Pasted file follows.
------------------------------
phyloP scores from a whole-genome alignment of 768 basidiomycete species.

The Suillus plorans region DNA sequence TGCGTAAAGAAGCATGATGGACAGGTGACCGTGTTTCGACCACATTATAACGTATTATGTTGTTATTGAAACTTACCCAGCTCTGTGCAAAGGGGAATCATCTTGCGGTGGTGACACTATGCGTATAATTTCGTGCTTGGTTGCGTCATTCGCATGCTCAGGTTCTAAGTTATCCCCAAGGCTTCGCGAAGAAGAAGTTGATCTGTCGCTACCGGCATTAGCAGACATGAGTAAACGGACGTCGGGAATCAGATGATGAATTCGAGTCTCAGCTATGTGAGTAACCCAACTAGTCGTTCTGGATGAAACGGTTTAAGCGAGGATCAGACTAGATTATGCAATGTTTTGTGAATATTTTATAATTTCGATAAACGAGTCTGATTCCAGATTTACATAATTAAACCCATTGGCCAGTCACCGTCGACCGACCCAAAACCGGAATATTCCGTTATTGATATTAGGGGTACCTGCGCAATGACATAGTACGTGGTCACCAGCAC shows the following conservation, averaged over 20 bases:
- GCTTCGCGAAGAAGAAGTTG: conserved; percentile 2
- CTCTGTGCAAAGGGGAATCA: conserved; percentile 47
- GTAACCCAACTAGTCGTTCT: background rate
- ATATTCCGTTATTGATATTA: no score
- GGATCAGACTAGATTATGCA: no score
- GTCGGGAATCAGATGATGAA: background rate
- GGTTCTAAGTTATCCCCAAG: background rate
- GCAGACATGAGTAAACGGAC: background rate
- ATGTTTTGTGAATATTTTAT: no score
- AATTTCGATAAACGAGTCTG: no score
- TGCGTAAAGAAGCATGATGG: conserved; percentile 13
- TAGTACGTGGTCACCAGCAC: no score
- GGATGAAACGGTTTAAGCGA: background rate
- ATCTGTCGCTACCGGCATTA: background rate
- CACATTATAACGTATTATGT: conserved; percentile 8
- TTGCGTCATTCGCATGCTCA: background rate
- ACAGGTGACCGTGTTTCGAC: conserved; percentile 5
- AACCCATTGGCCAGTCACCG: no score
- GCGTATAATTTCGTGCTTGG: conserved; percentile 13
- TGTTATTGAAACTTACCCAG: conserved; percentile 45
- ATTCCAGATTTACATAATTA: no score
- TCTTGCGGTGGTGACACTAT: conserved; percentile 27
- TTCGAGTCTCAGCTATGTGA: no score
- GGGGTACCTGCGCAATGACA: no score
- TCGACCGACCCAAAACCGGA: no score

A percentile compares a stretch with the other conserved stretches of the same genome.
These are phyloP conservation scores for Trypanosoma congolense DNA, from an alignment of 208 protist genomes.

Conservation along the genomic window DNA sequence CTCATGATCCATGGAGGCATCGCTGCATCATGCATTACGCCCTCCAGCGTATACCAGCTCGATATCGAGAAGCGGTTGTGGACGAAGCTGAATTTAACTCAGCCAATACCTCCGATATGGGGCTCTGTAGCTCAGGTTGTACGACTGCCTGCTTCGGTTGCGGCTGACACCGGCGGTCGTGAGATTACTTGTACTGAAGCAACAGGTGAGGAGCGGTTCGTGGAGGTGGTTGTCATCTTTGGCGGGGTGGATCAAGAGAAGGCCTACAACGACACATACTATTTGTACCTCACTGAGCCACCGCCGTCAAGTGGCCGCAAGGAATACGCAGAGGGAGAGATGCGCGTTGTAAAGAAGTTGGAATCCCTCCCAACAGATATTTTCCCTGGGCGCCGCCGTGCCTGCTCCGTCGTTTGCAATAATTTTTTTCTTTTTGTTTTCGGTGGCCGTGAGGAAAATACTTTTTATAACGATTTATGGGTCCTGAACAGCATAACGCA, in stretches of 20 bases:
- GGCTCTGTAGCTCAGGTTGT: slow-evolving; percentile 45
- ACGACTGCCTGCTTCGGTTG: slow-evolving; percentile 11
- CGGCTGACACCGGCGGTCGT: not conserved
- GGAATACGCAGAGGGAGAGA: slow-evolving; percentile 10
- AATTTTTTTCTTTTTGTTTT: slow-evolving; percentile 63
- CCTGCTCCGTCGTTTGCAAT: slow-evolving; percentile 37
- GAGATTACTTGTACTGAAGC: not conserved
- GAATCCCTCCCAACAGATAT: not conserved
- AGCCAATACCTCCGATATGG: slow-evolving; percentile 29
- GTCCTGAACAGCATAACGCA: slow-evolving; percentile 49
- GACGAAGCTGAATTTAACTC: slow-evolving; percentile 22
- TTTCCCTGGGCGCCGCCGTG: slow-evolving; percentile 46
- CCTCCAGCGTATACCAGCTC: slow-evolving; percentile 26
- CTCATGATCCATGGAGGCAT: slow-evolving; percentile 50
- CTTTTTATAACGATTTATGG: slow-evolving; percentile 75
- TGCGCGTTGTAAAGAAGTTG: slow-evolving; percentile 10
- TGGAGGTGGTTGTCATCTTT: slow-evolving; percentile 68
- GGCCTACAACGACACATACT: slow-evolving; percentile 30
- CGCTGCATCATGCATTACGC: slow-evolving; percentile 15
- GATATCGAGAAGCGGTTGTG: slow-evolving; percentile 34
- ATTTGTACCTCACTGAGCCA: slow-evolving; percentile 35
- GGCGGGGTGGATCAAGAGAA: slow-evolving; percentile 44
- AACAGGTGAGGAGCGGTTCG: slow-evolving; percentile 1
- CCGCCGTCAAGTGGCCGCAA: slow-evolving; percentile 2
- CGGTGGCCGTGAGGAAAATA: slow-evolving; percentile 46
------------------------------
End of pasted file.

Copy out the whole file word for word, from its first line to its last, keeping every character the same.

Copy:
phyloP scores from a whole-genome alignment of 768 basidiomycete species.

The Suillus plorans region DNA sequence TGCGTAAAGAAGCATGATGGACAGGTGACCGTGTTTCGACCACATTATAACGTATTATGTTGTTATTGAAACTTACCCAGCTCTGTGCAAAGGGGAATCATCTTGCGGTGGTGACACTATGCGTATAATTTCGTGCTTGGTTGCGTCATTCGCATGCTCAGGTTCTAAGTTATCCCCAAGGCTTCGCGAAGAAGAAGTTGATCTGTCGCTACCGGCATTAGCAGACATGAGTAAACGGACGTCGGGAATCAGATGATGAATTCGAGTCTCAGCTATGTGAGTAACCCAACTAGTCGTTCTGGATGAAACGGTTTAAGCGAGGATCAGACTAGATTATGCAATGTTTTGTGAATATTTTATAATTTCGATAAACGAGTCTGATTCCAGATTTACATAATTAAACCCATTGGCCAGTCACCGTCGACCGACCCAAAACCGGAATATTCCGTTATTGATATTAGGGGTACCTGCGCAATGACATAGTACGTGGTCACCAGCAC shows the following conservation, averaged over 20 bases:
- GCTTCGCGAAGAAGAAGTTG: conserved; percentile 2
- CTCTGTGCAAAGGGGAATCA: conserved; percentile 47
- GTAACCCAACTAGTCGTTCT: background rate
- ATATTCCGTTATTGATATTA: no score
- GGATCAGACTAGATTATGCA: no score
- GTCGGGAATCAGATGATGAA: background rate
- GGTTCTAAGTTATCCCCAAG: background rate
- GCAGACATGAGTAAACGGAC: background rate
- ATGTTTTGTGAATATTTTAT: no score
- AATTTCGATAAACGAGTCTG: no score
- TGCGTAAAGAAGCATGATGG: conserved; percentile 13
- TAGTACGTGGTCACCAGCAC: no score
- GGATGAAACGGTTTAAGCGA: background rate
- ATCTGTCGCTACCGGCATTA: background rate
- CACATTATAACGTATTATGT: conserved; percentile 8
- TTGCGTCATTCGCATGCTCA: background rate
- ACAGGTGACCGTGTTTCGAC: conserved; percentile 5
- AACCCATTGGCCAGTCACCG: no score
- GCGTATAATTTCGTGCTTGG: conserved; percentile 13
- TGTTATTGAAACTTACCCAG: conserved; percentile 45
- ATTCCAGATTTACATAATTA: no score
- TCTTGCGGTGGTGACACTAT: conserved; percentile 27
- TTCGAGTCTCAGCTATGTGA: no score
- GGGGTACCTGCGCAATGACA: no score
- TCGACCGACCCAAAACCGGA: no score

A percentile compares a stretch with the other conserved stretches of the same genome.
These are phyloP conservation scores for Trypanosoma congolense DNA, from an alignment of 208 protist genomes.

Conservation along the genomic window DNA sequence CTCATGATCCATGGAGGCATCGCTGCATCATGCATTACGCCCTCCAGCGTATACCAGCTCGATATCGAGAAGCGGTTGTGGACGAAGCTGAATTTAACTCAGCCAATACCTCCGATATGGGGCTCTGTAGCTCAGGTTGTACGACTGCCTGCTTCGGTTGCGGCTGACACCGGCGGTCGTGAGATTACTTGTACTGAAGCAACAGGTGAGGAGCGGTTCGTGGAGGTGGTTGTCATCTTTGGCGGGGTGGATCAAGAGAAGGCCTACAACGACACATACTATTTGTACCTCACTGAGCCACCGCCGTCAAGTGGCCGCAAGGAATACGCAGAGGGAGAGATGCGCGTTGTAAAGAAGTTGGAATCCCTCCCAACAGATATTTTCCCTGGGCGCCGCCGTGCCTGCTCCGTCGTTTGCAATAATTTTTTTCTTTTTGTTTTCGGTGGCCGTGAGGAAAATACTTTTTATAACGATTTATGGGTCCTGAACAGCATAACGCA, in stretches of 20 bases:
- GGCTCTGTAGCTCAGGTTGT: slow-evolving; percentile 45
- ACGACTGCCTGCTTCGGTTG: slow-evolving; percentile 11
- CGGCTGACACCGGCGGTCGT: not conserved
- GGAATACGCAGAGGGAGAGA: slow-evolving; percentile 10
- AATTTTTTTCTTTTTGTTTT: slow-evolving; percentile 63
- CCTGCTCCGTCGTTTGCAAT: slow-evolving; percentile 37
- GAGATTACTTGTACTGAAGC: not conserved
- GAATCCCTCCCAACAGATAT: not conserved
- AGCCAATACCTCCGATATGG: slow-evolving; percentile 29
- GTCCTGAACAGCATAACGCA: slow-evolving; percentile 49
- GACGAAGCTGAATTTAACTC: slow-evolving; percentile 22
- TTTCCCTGGGCGCCGCCGTG: slow-evolving; percentile 46
- CCTCCAGCGTATACCAGCTC: slow-evolving; percentile 26
- CTCATGATCCATGGAGGCAT: slow-evolving; percentile 50
- CTTTTTATAACGATTTATGG: slow-evolving; percentile 75
- TGCGCGTTGTAAAGAAGTTG: slow-evolving; percentile 10
- TGGAGGTGGTTGTCATCTTT: slow-evolving; percentile 68
- GGCCTACAACGACACATACT: slow-evolving; percentile 30
- CGCTGCATCATGCATTACGC: slow-evolving; percentile 15
- GATATCGAGAAGCGGTTGTG: slow-evolving; percentile 34
- ATTTGTACCTCACTGAGCCA: slow-evolving; percentile 35
- GGCGGGGTGGATCAAGAGAA: slow-evolving; percentile 44
- AACAGGTGAGGAGCGGTTCG: slow-evolving; percentile 1
- CCGCCGTCAAGTGGCCGCAA: slow-evolving; percentile 2
- CGGTGGCCGTGAGGAAAATA: slow-evolving; percentile 46